Use the rules below and you’re on your way!!!!

Be specific.  Keep your focus narrow and personal by figuring out how the question relates to your personal qualities and then taking a specific angle. Make sure everything you write supports that viewpoint. But don’t adopt a preachy tone. College admission officers don’t want to be lectured on rainforest destruction. Instead, tell them how you became interested in environmentalism.

Use the active voice. This is a challenge for all writers. As a matter of style, writing in an active voice energizes an essay. Avoid the passive voice. Word processing programs often provide assistance...

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3 Keys to Writing an Awesome College Essay (Part 1)

I have been teaching essay writing for twenty years and before I get too deep, I want you and your child to know the basics first. The personal statement should reveal something important about them that their grades and test scores cannot. Try to help your child to answer these two essential questions:

#1: Who are you? 

#2: What’s important to you? 

This is not easy and it’s not necessarily fun. Teenagers struggle with identity and sharing parts of their lives. They need help. 

PLEASE share the blog below with our child. It’s written to them. 

STEP 1: Be yourself.  You are 1 of 1. Write in your own voice.  Write what you feel, not what you think the...

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Why Teacher Recommendations Matter Now More Than Ever

One of the most important parts of the college application, especially now that standardized test scores are not always required, is the recommendations that teachers write for their applicants. There are several different reasons why these recommendations are vital and can set an applicant apart from the pack.

Here are some key things you and your child need to know about teacher recommendations. 

Recommendations should come from core subjects: English, math, science, history, and foreign language. Why? Because these are classes that are usually part of a required curriculum in college.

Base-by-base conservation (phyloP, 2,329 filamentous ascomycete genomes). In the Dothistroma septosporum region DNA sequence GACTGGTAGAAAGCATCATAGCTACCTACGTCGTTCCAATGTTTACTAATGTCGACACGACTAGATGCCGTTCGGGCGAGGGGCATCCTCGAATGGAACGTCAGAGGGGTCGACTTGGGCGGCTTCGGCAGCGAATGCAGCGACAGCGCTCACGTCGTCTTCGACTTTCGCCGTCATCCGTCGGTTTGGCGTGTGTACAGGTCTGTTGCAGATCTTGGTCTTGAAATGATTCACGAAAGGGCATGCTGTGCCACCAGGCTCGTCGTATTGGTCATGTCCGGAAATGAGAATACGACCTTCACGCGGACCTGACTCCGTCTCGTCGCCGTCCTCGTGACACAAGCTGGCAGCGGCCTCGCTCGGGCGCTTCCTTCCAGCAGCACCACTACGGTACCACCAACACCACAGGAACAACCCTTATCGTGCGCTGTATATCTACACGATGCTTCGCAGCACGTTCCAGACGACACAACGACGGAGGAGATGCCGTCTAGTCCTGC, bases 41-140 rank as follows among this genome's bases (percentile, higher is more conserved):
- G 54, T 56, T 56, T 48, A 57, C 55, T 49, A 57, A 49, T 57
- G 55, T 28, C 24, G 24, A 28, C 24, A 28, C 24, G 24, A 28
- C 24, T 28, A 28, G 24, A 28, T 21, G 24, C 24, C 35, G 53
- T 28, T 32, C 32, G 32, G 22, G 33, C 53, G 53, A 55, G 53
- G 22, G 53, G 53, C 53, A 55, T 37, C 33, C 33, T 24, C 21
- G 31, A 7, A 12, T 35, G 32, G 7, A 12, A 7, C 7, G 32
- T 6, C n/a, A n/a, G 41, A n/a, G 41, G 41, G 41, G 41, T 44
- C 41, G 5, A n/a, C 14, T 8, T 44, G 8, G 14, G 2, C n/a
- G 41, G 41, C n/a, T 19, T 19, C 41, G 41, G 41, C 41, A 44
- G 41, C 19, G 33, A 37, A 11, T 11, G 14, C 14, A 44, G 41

11th Grade teachers tend to be the most popular teachers to ask for letters of recommendation, but that might...

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Your High School Guidance Counselor Needs To Do More (5 Questions to Ask)

Whatever you call the school counselor at your child’s high school -- guidance counselor, college counselor, etc -- please know that they are an integral part of the college application process. A few elements of their job are: 

  • to offer college advice to you and your child

  • weigh in on the selection of courses for each year

  • write a school counselor recommendation on behalf of your child

  • send the transcript

  • communicate with colleges about your child’s application and interest

Some school counselors do this better than others, and usually, it depends on their caseload of students. 

As a parent, you should attend any college preparation presentations that your school...

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Are resumes necessary for high school students?

The short answer is “yes.” Some schools always ask for it and expect it (Cornell and Washington University in St. Louis). Every year, colleges tell me that they want to see that kids are engaged. Studies have shown that children who take part in after-school programs can enjoy the benefit of an academic boost. In fact, such studies showed that students who took part in regular after-school programs performed better academically than their peers who did not attend after-school activities. 

Time management is key
Students who take part in extracurricular activities are taught how to effectively manage their time. This is an excellent way to teach time management and help students learn...